Since the Singapore government unveiled S$60 billion (US$42 billion) in stimulus package two weeks ago, an A-list of landlords – some of which majority-owned by state investment arm – have rushed to share the goodies with businesses to protect jobs. The government even enacted a law, just to make sure of that.
That is music to the ears for Bluebell group, the region’s biggest distributor of luxury retail brands with US$2 billion in sales, who pays some of the most expensive retail space in malls across Singapore, Hong Kong and Japan.
“The landlords in Singapore have been more understanding and the government has been giving out subsidies, including property tax rebates, which they can pass to tenants,” said Nelly Ngadiman, managing director for Southeast Asia at Bluebell. “We have seen a slowdown in sales since February, a bit later than Hong Kong.”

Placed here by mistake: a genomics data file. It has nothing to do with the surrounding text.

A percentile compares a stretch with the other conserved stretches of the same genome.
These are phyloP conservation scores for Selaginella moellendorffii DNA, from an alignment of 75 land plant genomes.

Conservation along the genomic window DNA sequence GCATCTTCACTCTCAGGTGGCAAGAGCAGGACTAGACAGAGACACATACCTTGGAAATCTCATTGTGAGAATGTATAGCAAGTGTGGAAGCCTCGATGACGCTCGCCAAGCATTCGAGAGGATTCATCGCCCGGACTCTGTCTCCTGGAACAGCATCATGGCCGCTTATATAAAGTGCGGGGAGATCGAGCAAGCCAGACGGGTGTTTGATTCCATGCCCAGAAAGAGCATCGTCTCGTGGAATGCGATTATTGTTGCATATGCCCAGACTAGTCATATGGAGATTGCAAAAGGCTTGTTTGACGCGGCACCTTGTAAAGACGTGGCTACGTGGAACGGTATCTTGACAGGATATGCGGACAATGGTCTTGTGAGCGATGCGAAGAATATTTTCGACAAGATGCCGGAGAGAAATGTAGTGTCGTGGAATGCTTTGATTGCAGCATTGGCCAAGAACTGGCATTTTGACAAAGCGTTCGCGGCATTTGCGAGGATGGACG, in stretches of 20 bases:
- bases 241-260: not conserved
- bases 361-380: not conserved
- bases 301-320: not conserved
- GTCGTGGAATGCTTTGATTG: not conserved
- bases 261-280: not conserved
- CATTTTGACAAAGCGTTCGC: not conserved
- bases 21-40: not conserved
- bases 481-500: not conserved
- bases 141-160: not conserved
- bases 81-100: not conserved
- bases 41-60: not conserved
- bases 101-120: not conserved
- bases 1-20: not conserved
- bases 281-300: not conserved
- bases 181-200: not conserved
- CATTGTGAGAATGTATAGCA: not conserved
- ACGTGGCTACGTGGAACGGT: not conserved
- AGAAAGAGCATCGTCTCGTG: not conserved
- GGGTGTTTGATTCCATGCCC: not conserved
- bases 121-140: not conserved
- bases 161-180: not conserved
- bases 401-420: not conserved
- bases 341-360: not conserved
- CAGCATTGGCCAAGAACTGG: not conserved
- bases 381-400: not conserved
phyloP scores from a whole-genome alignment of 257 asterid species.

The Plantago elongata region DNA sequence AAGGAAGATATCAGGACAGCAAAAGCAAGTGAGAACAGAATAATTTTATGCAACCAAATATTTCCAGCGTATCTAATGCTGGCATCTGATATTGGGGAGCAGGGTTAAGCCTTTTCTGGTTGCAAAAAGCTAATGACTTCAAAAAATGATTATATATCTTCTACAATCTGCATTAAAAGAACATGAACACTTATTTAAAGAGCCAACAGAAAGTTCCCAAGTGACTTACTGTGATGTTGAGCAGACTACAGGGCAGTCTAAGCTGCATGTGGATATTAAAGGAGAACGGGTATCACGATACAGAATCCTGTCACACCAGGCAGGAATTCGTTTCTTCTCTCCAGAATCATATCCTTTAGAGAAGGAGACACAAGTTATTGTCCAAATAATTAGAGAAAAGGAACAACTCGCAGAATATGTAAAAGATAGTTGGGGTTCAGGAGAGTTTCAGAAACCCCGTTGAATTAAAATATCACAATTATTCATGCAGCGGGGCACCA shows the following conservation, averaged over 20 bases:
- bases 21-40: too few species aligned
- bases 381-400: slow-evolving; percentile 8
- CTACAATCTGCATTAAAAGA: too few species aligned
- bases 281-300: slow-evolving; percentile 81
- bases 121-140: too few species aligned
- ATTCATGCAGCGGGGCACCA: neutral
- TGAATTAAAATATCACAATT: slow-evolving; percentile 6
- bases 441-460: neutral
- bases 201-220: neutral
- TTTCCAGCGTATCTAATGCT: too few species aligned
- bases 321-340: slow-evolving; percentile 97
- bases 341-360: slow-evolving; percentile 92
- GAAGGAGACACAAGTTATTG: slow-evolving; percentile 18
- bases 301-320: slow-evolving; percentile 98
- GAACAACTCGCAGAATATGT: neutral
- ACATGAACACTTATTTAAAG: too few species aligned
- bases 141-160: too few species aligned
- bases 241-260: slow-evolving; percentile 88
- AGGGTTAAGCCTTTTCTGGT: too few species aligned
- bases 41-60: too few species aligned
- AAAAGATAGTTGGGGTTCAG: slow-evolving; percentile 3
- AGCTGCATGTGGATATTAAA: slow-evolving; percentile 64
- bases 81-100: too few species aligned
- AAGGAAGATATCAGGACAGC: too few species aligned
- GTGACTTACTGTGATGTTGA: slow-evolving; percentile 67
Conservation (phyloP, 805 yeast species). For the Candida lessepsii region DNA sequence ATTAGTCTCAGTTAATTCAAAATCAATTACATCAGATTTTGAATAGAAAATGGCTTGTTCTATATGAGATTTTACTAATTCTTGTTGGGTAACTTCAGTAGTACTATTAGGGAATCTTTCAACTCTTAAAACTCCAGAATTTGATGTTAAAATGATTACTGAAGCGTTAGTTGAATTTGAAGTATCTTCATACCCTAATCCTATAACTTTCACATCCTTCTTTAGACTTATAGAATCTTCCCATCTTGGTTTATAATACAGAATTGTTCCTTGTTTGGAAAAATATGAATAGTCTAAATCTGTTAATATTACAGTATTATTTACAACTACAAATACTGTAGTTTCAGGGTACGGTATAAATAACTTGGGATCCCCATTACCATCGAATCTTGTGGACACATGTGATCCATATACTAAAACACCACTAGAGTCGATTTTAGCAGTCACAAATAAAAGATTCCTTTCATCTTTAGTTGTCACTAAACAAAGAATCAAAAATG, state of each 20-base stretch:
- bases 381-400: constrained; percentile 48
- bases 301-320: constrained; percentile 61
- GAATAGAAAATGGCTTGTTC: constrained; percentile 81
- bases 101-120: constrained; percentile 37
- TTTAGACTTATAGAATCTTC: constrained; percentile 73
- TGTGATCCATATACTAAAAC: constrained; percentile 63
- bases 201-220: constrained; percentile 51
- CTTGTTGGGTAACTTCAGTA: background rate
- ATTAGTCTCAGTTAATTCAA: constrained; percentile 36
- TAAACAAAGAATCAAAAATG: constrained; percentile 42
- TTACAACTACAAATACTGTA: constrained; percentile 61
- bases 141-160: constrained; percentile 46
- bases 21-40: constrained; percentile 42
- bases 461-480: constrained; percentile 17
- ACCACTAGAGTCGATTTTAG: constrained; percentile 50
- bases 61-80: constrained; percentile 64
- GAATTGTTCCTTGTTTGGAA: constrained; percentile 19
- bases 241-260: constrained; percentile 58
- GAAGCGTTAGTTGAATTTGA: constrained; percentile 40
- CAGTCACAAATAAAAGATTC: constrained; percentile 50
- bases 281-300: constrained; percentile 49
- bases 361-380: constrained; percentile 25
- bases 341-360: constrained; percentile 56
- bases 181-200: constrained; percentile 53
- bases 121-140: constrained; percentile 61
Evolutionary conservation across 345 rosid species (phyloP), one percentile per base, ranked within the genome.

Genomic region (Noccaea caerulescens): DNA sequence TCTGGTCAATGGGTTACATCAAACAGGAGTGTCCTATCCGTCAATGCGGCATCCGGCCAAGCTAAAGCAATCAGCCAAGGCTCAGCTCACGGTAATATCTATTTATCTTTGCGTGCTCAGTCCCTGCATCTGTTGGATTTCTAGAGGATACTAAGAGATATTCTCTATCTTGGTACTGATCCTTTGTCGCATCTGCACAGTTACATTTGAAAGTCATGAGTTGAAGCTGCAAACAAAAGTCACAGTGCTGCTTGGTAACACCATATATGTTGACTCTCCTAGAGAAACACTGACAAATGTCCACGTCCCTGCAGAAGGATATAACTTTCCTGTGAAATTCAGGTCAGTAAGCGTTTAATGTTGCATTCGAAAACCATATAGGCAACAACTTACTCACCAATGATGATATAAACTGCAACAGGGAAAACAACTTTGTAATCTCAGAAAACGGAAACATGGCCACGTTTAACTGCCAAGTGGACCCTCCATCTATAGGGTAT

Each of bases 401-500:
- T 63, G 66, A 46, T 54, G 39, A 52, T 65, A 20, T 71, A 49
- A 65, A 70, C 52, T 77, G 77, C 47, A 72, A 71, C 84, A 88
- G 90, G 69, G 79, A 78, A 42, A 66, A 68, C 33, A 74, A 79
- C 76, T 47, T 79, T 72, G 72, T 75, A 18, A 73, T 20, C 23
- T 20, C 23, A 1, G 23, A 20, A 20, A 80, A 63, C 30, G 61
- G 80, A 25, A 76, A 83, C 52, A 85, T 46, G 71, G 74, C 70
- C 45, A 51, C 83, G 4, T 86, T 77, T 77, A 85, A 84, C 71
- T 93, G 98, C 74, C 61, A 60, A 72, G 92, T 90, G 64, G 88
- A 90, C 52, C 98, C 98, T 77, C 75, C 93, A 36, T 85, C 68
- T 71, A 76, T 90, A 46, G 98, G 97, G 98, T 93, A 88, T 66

The swift response is a stark contrast to Hong Kong, where landlords have offered what the industry calls “slow-drip” concessions to retailers even as sales cratered under months of social unrest, long before the pandemic pushed Hong Kong to unveil its record HK$137.5 billion (US$17.7 billion) relief package.
While no two programmes are similar, the level and readiness of policy support could shape impressions and decisions among investors long after the current public health crisis is over. Both financial hubs compete for everything from initial stock offerings to talents and billionaires.
Singapore’s gross domestic product per capita is estimated at US$105,689 based on purchasing power parity basis, according to the International Monetary Fund, or 1.6 time more than Hong Kong in 10th place. It attracted the stingy moniker from The Economist a decade ago for its antipathy towards public welfare.
These days, the government through its state investment arm owns equity stakes in some of the city’s biggest landlords, notably its 51.5 per cent holding in CapitaLand, and 32.9 per cent stake in Mapletree Commercial Trust, according to Bloomberg data.
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